Rethinking The Crypto Bridge After Year of Hacks

Blockchain experts are calling for a new standard of interoperability after a record breaking year of crypto hacks and bridge exploits

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Source: DALL·E

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The crypto bridge was once heralded as the future of blockchain interoperability. Industry leaders branded these products as a means to leverage the community of one chain with the performance of another. 

But with $2 billion of assets successfully exploited from bridge attacks, many investors are doubting the performance of this technology and are demanding a better solution. Blockchain developers from the Algorand community launched a new interoperability standard called state proofs to address this problem. It casts a vision of interoperability intended to serve the needs of a blockchain ecosystem with world-wide adoption — both at the institutional and individual level.  

What is blockchain interoperability, really?

Blockchain interoperability is classically defined as a characteristic that enables communication between blockchains. But crypto bridges are not the only means of cross-chain messaging. In addition to transferring value, blockchains need ways to safely communicate sensitive information.

As it stands, large segments of blockchain ecosystems are completely siloed from each other. This creates a terrible user experience that’s analogous to being unable to send an email from a Google account to a Yahoo account.

But the proliferation of cryptocurrencies makes this fragmented iteration of the internet also like an international trading system. Noah Grossman, senior product manager at Algorand, explains this in his Algorand State Proofs Paper.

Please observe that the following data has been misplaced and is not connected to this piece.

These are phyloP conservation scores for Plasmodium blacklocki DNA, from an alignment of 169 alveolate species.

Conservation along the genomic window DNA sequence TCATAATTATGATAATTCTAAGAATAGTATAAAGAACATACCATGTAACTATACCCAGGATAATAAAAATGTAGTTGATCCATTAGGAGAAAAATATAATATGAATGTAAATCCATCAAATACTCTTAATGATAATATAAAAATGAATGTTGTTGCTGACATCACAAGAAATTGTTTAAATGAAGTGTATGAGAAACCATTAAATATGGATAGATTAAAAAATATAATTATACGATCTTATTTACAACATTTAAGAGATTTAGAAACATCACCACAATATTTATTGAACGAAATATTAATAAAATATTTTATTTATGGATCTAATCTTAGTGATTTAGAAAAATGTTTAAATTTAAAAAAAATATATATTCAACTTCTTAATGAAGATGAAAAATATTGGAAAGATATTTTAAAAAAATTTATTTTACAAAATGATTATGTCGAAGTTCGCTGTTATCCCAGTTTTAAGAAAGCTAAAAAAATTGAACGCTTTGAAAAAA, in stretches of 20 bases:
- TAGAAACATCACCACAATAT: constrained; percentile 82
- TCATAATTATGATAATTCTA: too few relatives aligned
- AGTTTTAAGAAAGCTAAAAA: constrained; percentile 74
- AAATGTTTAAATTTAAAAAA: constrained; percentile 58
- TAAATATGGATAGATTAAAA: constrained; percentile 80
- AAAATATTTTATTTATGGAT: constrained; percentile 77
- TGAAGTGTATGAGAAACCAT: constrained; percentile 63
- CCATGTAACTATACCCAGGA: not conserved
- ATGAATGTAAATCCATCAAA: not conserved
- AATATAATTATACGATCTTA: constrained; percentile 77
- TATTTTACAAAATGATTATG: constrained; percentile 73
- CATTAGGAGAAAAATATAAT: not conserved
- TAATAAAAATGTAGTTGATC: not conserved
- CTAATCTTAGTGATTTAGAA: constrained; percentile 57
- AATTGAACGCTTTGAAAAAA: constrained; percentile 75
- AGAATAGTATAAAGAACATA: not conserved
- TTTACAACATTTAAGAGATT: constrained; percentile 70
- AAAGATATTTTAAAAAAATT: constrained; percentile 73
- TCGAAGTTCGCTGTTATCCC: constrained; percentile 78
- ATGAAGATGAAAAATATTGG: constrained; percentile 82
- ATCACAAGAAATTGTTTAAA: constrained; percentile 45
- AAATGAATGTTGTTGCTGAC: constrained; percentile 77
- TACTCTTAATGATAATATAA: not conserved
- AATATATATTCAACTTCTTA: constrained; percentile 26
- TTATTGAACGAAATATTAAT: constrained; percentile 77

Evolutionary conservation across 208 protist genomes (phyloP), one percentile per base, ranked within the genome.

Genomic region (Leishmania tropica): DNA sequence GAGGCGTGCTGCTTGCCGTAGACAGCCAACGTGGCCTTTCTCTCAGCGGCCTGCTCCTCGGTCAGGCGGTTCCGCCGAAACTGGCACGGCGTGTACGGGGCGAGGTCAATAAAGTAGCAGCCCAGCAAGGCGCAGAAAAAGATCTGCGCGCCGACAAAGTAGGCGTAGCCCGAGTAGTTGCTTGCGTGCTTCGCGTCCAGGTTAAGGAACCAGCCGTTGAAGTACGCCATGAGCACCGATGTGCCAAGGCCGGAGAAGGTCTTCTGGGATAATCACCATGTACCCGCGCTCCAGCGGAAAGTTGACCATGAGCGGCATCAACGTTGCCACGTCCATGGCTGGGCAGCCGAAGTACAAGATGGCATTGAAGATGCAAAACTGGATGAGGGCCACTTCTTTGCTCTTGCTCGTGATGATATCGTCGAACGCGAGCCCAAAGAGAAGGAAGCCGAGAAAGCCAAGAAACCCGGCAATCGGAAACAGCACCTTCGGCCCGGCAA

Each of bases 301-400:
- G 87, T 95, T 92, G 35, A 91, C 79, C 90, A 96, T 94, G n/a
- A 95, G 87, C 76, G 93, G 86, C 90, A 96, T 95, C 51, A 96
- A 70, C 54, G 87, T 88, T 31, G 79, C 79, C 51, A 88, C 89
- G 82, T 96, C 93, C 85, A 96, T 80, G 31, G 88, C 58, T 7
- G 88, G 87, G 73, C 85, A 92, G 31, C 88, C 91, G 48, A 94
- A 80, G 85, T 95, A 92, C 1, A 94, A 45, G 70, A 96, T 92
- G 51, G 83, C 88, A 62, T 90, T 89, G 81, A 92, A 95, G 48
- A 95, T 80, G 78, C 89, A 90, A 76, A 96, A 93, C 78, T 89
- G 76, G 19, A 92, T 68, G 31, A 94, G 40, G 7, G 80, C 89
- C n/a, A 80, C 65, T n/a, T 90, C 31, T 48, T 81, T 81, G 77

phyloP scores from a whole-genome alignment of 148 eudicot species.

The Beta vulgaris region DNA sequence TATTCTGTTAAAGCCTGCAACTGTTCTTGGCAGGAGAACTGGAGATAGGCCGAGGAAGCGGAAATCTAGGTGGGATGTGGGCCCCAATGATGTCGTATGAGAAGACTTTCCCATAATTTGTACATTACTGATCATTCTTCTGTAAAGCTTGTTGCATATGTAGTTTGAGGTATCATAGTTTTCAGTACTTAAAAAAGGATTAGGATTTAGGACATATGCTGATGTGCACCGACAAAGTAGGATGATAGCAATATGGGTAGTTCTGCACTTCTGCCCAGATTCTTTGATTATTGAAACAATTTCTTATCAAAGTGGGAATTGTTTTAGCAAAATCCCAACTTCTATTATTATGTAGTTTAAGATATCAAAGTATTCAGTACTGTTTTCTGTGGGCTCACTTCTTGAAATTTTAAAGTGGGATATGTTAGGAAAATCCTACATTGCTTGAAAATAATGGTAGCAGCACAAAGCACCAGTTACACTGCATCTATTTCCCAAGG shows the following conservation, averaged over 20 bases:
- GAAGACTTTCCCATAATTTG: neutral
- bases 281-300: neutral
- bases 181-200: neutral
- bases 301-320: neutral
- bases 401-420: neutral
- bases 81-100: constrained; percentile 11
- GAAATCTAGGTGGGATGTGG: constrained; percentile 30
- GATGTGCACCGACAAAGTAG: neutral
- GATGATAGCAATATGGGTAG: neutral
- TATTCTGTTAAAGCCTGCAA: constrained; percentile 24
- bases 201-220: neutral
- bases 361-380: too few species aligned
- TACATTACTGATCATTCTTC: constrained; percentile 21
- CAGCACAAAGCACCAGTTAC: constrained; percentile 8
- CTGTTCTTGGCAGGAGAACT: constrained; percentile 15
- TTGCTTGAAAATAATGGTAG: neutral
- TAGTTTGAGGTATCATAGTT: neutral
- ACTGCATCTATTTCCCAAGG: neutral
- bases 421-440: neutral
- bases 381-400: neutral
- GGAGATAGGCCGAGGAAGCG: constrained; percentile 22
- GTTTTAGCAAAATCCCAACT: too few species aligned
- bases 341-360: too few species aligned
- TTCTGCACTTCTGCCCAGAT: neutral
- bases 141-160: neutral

“Blockchain ecosystems are like cities: each one provides value that draws people to visit — ranging from business opportunities, community, entertainment, infrastructure, local governance, to plain personal preference,” Grossman wrote. “As the industry matures, people will have more reasons to visit different ecosystems, driving more value into cross-chain applications.”

But insecure trading routes between cities or nation states decrease economic productivity and increase distrust. One week on crypto Twitter will reveal this growing animosity between blockchain communities. If an economic commitment between parties isn’t established, then it is safe to assume the rivalries will persist. 

Why we haven’t secured true interoperability yet

Grossman states that the trustless infrastructure needed for true blockchain interoperability is missing from the market. The Solana Wormhole hack is a good example of why. It was introduced as the decentralized trustless alternative to centralized cross-chain bridges. Instead of relying on a single custodian, it used smart contract code to facilitate the transfer of value between chains. After the exploit, its model was criticized for having inherent vulnerabilities. In response to the hack Max Galka, the CEO of blockchain data analytics firm Elementus, told Cointelegraph.